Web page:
This is going to get swept under the rug because of the Hurricane Matthew coverage. Even if it isn’t, whatever’s mentioned in the news will be sanitized for public consumption. People aren’t supposed to hear about this kind of thing – especially when you consider how frightened they are already.
There’s a daycare in Charleston, SC. It’s in an awful neighborhood. I was patrolling the area before dawn this morning when the owner ran out in the street and flagged me down. She was covered in blood. I got out of the car and called for backup. Officers Fitzgerald and Ndoma were a block away and got there a minute later. Ndoma stayed with the inconsolable, trembling owner while Fitz and I drew our weapons and entered the building.
There were six children inside. Unclothed. Dead.
I called for paramedics and a supervisor. Amid the chaos of hurricane preparations, by the time they’d arrived, Fitz and I had cleared the small building. If the owner of the daycare hadn’t killed the kids, whoever had was gone.
The news media, who would’ve been all over something like this, hadn’t even noticed our radio chatter. They were too busy reporting on the storm. To be honest, I couldn’t have been more relieved. The city didn’t need to know about this yet.
The daycare owner still hasn’t said a word. We have her in custody and it’s obvious she needs a psychiatric evaluation, but that’s off the table until at least tomorrow. We pulled the records of the children from the daycare files and are beginning to notify parents. The last two of the six bodies are being examined as I write this.
The hospital is being prepared for an influx of storm-related injuries, so the deceased were brought directly to the city coroner. The examinations are cursory and unofficial. I know the main guy down there. My father was the best man at his wedding. Whenever I wanted to know something about a case that was above my paygrade, he’d usually fill me in. Today was no different. I know what I saw, but were a lot of unanswered questions.
When Fitz and I entered the building and saw the victims, we knew the cause of death right away. The wounds were gaping and obvious. In fact, I don’t think I’ve blinked today without seeing them in that split second of darkness. To me, it was clear the owner couldn’t have done it. She’s 5’1”, and if you told me she was 90 pounds, I’d be surprised. Her mouth’s small, too. Yes, that’s relevant.
Here’s the thing: at first glance, I assumed the kids had to have been killed by some kind of animal. The bites which prompted the massive blood loss must’ve come from something with large, powerful jaws. After we cleared the building, though, and Fitz was outside with Ndoma trying to get the owner to say what happened, I took a closer look at the wounds. They were too uniform. Too precise.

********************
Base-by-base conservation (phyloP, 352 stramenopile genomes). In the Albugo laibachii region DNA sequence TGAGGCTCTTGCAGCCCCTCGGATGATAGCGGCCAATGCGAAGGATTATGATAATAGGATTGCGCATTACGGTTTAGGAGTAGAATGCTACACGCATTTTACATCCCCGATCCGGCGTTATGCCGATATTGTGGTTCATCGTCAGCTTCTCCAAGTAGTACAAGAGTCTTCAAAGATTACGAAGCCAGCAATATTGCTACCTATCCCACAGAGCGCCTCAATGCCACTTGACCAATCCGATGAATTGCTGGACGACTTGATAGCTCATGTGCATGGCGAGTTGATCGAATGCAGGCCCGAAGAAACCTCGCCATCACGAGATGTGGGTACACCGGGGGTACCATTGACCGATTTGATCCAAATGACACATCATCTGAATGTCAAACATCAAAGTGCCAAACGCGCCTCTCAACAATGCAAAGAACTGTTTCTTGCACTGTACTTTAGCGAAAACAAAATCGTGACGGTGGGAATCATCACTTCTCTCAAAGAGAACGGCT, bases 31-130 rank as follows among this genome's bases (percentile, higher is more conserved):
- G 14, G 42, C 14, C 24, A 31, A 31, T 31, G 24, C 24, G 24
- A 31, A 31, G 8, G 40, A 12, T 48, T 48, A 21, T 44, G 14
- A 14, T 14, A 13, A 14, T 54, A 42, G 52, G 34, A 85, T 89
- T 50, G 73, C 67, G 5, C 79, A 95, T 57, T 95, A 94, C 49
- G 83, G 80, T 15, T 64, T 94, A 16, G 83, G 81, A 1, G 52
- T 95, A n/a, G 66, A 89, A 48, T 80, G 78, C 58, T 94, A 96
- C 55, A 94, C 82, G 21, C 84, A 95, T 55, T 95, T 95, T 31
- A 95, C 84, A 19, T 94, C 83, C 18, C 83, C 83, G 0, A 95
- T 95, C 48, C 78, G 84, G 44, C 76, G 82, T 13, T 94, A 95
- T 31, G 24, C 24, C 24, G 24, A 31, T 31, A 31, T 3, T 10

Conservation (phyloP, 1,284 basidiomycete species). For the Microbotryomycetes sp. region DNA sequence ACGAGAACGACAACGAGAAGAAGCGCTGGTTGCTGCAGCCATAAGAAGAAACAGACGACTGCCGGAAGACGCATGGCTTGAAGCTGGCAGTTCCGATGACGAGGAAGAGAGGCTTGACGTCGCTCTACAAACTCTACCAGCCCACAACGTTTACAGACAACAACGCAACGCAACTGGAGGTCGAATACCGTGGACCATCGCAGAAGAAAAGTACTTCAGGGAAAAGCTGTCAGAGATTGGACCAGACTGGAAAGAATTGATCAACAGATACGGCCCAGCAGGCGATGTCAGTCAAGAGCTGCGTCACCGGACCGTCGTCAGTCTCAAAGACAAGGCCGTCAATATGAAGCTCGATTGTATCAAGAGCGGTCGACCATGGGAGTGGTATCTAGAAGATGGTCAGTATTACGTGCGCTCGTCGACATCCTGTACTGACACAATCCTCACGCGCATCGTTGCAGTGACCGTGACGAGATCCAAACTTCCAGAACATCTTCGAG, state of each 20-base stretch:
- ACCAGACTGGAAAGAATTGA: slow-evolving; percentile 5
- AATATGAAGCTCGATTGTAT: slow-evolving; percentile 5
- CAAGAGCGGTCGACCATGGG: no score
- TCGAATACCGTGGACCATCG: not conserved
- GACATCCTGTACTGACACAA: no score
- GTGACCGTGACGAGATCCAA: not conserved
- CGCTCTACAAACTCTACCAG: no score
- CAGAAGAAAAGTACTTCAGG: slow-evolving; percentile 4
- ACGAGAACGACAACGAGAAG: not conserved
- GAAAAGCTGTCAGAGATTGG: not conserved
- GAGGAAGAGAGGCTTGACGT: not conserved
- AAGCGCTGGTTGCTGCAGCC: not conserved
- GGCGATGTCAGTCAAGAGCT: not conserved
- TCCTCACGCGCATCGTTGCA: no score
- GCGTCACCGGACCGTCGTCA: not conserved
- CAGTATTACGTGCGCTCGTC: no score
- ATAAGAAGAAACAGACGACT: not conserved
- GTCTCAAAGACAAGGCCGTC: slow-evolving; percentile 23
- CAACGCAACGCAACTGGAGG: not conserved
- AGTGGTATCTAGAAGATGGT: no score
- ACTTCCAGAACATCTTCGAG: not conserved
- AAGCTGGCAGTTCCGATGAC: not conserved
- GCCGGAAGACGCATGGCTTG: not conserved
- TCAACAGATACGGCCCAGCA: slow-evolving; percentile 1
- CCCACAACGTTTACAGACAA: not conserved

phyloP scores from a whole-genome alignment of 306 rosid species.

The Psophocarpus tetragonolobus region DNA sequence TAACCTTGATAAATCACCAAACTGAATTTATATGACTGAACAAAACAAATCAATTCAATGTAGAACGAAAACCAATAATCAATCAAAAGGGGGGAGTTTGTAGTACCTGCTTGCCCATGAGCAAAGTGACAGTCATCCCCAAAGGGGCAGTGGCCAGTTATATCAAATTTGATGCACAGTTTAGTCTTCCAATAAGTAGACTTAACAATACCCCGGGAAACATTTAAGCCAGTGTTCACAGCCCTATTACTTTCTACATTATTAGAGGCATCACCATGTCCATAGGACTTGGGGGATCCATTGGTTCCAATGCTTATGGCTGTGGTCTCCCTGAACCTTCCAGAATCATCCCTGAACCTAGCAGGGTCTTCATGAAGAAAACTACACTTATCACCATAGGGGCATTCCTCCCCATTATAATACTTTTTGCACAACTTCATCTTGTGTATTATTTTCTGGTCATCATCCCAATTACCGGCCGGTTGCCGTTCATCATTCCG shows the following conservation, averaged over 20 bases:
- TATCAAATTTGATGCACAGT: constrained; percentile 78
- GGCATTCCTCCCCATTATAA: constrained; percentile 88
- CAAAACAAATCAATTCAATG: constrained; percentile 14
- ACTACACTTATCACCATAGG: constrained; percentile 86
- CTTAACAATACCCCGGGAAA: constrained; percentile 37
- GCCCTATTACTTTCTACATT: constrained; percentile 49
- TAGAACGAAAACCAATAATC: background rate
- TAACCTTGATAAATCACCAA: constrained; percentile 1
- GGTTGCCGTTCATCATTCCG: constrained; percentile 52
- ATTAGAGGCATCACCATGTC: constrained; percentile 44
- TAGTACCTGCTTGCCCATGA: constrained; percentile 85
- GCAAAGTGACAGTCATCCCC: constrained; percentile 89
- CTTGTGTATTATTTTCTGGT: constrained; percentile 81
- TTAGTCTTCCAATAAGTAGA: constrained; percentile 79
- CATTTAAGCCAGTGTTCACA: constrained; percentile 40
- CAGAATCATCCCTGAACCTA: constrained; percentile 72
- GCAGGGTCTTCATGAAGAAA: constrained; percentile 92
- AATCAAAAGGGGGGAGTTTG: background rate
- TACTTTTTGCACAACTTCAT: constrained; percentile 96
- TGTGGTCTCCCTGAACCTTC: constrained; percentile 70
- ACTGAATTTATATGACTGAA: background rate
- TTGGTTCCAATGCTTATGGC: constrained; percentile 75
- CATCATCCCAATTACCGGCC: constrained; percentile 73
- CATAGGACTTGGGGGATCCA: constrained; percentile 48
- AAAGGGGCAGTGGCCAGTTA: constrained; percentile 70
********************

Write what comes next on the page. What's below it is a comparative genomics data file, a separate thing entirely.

What I mean by that is the children were all bitten in the same spot. Everything between their legs, from navel to lower back, was gone. There were smudges on their thighs. Something white. It was more obvious on the darker-skinned victims, but nonetheless present on all of them. I was about to examine the fibers I saw sticking to the wounds, but I was interrupted by the paramedics and the coroner’s office. They needed to do their thing, so I left them to it.
I’ve spent the whole morning at my desk, filling out reports, and writing this account to help clear my mind. About an hour ago, I called my contact at the coroner’s office. He told me, like I mentioned above, that they’d looked over four of the six. It was, certainly, the bites which had killed them. They bled out in a matter of seconds.
I asked him what he thought could have done it, and he paused. To me, that meant he still didn’t know for sure. After a few seconds of silence, I asked about the fibers I’d seen.
“Red hairs,” he told me. “Wiry, red hairs. John thought they could’ve been from a chimpanzee, since they’ve been known to attack the genital area, but they usually do damage to other places too.”
“What about the white stuff?,” I asked.
“We’re not sure yet. The lab will have to do an analysis after the storm, but from what everyone over here can determine, it’s some kind of makeup.”
I thanked him and was about to hang up, but he told me to hold on.
“There’s one more thing. Something we found stuffed up around what was left of the caucasian boy’s bladder.”
I shuddered, but told him to continue.
“Well, it’s foam. When we pulled it out, it was just kind of a blobby thing. But then John washed it off.”
My friend trailed off and I heard him sighing deeply into the phone’s receiver. I gave him a second, but urged him on. He sighed again.
“Max, it was one of those red foam noses. The same ones clowns wear.”